Introduction to Organic Chemistry – Hydrocarbons

Hydrocarbons, which only have hydrogen and carbon-carbon single bonds in their molecules, are the most basic organic compounds. Natural sources of hydrocarbons include coal, natural gas and petroleum. When hydrogen is substituted for one of the proper functional groups in hydrocarbons, all organic molecules can be considered derivatives of hydrocarbons. Based on their composition, carbon and hydrogen compounds are known as hydrocarbons. There are two primary categories that describe the reactivity of bonds and hydrocarbons.

Saturated (alkanes) and unsaturated hydrocarbons are the two main categories for aliphatic and aromatic hydrocarbons. According to conventional definitions, organic chemistry is the study of the chemistry of molecules containing carbon. This field of research was developed in the 1800s in the labs of highly innovative and creative German chemists, and it now contains an enormous amount of factual information. Over two million organic compounds are thought to be already known, and this figure is growing at a very fast rate.

Aliphatic Compounds

Early research in organic chemistry was frequently inspired by the discovery that particular plant and animal extracts had therapeutic, dietary and colouring (dyeing) benefits. When burned in oxygen, organic materials were consistently discovered to produce carbon dioxide and water, indicating the presence of the elements carbon and hydrogen. It became evident that additional elements were frequently also present as the number of these isolated chemicals increased, with oxygen being the most frequently discovered element.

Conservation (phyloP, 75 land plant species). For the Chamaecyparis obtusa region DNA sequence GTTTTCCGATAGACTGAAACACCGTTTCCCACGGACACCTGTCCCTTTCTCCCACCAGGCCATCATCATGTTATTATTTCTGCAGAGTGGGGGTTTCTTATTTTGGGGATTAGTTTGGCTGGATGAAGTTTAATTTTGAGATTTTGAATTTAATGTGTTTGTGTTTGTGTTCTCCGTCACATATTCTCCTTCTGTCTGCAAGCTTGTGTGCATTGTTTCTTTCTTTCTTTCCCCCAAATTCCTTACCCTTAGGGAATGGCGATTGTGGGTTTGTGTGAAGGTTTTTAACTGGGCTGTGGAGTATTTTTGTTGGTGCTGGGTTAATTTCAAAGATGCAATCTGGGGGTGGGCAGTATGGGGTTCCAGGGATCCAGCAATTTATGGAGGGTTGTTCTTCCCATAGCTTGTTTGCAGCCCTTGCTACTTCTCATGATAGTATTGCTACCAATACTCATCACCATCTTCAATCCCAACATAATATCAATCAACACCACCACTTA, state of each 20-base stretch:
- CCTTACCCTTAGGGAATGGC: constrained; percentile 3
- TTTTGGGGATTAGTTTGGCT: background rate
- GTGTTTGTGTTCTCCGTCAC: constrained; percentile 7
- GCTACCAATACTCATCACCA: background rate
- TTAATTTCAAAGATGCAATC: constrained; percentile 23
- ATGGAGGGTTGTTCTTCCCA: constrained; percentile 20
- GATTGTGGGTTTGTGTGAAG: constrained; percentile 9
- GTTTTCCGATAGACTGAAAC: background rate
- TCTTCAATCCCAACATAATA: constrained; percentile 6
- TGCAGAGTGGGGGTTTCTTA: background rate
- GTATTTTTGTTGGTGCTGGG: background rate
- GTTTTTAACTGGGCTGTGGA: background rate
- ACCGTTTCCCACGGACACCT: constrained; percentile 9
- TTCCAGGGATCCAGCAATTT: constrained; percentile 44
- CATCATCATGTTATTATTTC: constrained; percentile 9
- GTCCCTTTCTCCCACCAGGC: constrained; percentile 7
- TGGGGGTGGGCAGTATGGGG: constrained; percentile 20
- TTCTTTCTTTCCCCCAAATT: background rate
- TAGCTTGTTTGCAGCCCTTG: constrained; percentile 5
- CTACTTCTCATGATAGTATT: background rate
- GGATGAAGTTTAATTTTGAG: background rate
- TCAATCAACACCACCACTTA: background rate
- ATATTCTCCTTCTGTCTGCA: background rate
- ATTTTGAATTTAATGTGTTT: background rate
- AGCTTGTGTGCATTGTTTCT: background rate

When organic compounds were first classified, it was useful to distinguish between those that, according to their structure and reactivity, were closely connected to the chemical “benzene” and those that were structurally related to naturally occurring fatty acids. The former was referred to as “aromatic compounds” due to their widespread dispersion in fragrant plant resins, gums and oils, whilst the latter was referred to as “aliphatic compounds.”

Aromatic Hydrocarbon

Aromatic, as used in this context, refers to particular structural features of the molecules rather than to any fragrance that they might have. It was once believed that all hydrocarbons with strong scents possessed these structural characteristics, but it is now evident that this is not always the case because many aromatic hydrocarbons lack any unique olfactory characteristics.

The distillation of coal or petroleum yields benzene, C6H6, the most basic aromatic hydrocarbon. Although it burns easily and is a liquid (bp 80°C), benzene produces black smoke when it is burned. This is a result of the molecule’s high carbon concentration. One might infer that benzene is an unsaturated molecule based on the molecular formula and the fact that every hydrogen atom in the molecule behaves equally in chemical reactions.

As a result, organic chemistry is a vital part of what is known as the “life sciences,” and many fields of biological and medical study benefit from the perspectives and expertise of the organic chemist. The struggles faced by the beginning student in this discipline are exacerbated by the efforts and triumphs of organic chemists, who consistently add to the body of knowledge concerning carbon compounds.